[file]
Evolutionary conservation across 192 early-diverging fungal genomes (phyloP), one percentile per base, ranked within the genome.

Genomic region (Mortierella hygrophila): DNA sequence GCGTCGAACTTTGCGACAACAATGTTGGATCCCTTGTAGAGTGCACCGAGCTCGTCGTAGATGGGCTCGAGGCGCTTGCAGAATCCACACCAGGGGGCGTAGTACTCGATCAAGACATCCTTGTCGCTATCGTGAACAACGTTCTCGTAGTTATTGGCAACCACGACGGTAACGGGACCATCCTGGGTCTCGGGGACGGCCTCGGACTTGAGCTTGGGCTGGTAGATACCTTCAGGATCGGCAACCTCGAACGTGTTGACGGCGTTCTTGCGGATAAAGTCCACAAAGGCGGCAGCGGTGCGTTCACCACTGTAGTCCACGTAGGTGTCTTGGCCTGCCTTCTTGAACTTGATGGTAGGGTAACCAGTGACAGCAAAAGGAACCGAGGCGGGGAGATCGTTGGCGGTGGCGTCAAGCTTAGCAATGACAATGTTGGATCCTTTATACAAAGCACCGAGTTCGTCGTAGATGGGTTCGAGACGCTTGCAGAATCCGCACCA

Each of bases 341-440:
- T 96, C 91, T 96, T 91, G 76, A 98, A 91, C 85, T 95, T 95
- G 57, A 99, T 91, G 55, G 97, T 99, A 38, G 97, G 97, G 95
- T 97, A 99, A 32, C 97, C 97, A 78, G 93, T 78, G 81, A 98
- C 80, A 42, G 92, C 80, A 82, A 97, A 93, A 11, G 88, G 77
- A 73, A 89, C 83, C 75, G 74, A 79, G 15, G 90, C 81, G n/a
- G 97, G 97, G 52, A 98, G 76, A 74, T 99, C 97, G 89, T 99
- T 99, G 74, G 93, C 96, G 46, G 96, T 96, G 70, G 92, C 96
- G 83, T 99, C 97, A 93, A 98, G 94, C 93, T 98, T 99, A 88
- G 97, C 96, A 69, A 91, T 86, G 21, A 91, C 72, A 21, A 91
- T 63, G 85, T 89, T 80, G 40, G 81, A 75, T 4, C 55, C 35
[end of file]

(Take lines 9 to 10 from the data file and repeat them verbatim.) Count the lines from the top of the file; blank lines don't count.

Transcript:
- G 97, G 97, G 52, A 98, G 76, A 74, T 99, C 97, G 89, T 99
- T 99, G 74, G 93, C 96, G 46, G 96, T 96, G 70, G 92, C 96